Al Badan Checkpoint: Another Station of Human Rights Violations in Palestine

Al Badan Checkpoint: Another Station of Human Rights Violations in Palestine

(Photo 1: Wadi Al Badan, Nablus:  an Israeli armored personnel carrier blocking the Al Badan road)


Location and strategic importance

Al Badan Road is located in a strategic position in the West Bank as it connects the Jordan Valley rift in the east with the mountainous central region of the West Bank and the Palestinian coast on the Mediterranean Sea in the west. It, also, connects the northern parts of the West Bank -The governorates of Jenin and Tubas- with the rest of the West Bank through the Governorate of Nablus. See Map 1


The history of the Road dates back as early as the Ottoman era when it used to be an unpaved agricultural road used for commercial purposes and to connect between east and west of the Jordan River. During the British Mandate the road was paved and used to transport military hardware as well as British soldiers to Palestine. It was enlarged during the Jordan era to become the connecting road between the Emirate of East Jordan and the Palestinian centers west of the River. The Road was also used as the main road used by Palestinians fleeing the West Bank in the aftermath of the Six Day War of 1967.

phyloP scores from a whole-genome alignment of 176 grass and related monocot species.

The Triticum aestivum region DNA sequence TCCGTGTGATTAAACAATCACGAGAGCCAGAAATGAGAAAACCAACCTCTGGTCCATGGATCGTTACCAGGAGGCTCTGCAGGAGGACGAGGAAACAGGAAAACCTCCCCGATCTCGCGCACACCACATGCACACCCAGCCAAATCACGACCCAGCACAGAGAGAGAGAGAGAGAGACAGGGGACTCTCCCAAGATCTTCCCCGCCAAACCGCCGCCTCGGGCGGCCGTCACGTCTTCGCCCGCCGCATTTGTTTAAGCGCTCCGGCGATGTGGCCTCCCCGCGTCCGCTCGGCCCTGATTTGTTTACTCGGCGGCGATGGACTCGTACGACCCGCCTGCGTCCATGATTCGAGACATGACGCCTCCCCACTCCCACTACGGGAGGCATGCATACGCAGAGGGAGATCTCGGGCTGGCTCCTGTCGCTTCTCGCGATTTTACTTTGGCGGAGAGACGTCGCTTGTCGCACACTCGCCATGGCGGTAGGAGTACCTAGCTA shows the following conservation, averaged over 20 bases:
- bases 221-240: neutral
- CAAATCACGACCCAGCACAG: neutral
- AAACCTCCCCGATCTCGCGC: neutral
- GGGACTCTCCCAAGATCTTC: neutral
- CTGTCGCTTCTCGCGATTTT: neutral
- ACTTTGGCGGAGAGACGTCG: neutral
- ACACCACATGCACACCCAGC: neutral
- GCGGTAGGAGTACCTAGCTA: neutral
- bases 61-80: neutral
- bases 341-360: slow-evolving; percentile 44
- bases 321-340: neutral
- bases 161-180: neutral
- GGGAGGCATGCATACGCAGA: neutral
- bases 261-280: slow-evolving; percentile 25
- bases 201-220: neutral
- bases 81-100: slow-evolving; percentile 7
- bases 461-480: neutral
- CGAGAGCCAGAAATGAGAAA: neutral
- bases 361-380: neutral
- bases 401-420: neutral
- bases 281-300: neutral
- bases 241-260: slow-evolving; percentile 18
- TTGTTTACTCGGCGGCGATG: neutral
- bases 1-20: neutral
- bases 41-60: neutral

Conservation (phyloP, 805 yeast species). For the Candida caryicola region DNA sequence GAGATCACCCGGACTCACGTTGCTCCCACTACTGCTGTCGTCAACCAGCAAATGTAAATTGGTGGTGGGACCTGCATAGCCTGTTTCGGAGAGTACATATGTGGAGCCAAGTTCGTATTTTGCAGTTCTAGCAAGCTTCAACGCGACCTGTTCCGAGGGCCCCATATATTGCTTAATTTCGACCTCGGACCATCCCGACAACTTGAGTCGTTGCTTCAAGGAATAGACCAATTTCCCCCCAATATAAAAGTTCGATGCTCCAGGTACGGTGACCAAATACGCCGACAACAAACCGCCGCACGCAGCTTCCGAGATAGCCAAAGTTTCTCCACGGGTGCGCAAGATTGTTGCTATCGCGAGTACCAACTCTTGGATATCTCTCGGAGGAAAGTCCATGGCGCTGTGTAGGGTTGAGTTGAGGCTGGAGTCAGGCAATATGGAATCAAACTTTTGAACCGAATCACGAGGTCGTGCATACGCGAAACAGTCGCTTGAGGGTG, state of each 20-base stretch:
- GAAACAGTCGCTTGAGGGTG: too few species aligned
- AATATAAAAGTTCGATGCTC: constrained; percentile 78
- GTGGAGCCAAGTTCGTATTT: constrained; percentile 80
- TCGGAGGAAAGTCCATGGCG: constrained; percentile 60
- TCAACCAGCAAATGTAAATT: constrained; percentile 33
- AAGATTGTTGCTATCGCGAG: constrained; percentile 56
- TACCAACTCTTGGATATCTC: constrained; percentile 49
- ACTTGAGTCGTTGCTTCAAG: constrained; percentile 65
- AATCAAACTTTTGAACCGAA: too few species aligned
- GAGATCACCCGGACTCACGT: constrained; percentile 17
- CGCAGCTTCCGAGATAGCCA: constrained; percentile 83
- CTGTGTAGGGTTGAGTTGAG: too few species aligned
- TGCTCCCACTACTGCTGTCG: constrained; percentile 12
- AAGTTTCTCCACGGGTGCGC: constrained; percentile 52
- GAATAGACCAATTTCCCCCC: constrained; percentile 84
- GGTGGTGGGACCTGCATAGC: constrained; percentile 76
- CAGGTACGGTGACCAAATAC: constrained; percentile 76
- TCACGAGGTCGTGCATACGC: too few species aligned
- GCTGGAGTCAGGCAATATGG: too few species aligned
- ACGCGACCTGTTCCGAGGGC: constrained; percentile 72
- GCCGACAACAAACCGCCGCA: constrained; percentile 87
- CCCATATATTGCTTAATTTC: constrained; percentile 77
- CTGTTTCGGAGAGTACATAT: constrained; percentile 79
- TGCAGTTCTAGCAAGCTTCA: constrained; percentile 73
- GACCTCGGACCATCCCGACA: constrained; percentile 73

The Israeli Occupation and Al Badan Checkpoint

Since its occupation of the West Bank in 1967, Israeli forces placed a great deal of importance to Al Badan Road. Throughout the years permanent and flying checkpoints have been placed on the Road in addition to the establishment of military towers along both sides of it. Since the eruption of the Second Intifada, Israeli occupation forces have been trying to tighten its grip on the West Bank and to lay siege to the Palestinian cities especially the City of Nabuls. In order to do so, Israeli forces established permanent checkpoints at the main intersections connecting between Palestinian cities and governorates. Similar checkpoints and road barriers  were also placed at the entrances of major cities throughout the West Bank. The number of these checkpoints and road barriers (in all of threir different forms) has reached 567 (according to LRC statistics) including Al Badan checkpoint.

(Map 2: Israeli closures around Nablus city)


Al Badan checkpoint is located 9 kilometers south east of the City of Nablus. It is one of the ten checkpoints surrounding the city from all of its different directions as to tighten the occupation grip on it. These checkpoints have led to the near total destruction of Nablus’s economy after it used to be the capital of Palestinian economy before the events of the recent Intifada.


Effects of Al Badan Checkpoint


A) Economic Dimension

 The establishment of Al Badan checkpoint has severely affected negatively the commerce in the city as it led to measurable difficulties in transporting commercial commodities into and out-of the city. Especially affected was the trade of transporting the vegetables from the Jordan Valley towards the city which negatively affected the economy of the city and the entire region in general. The checkpoint has, also, made it extremely difficult to supply the city with the different goods which has led to an increase in poverty, unemployment rates and an overall economic depression. Such a fact is reflected in statistics provided by the Nablus Chamber of Commerce that indicated that the average daily losses sustained by the city has reached NIS 6 million due to the tight closures set around it by the Israeli occupation forces.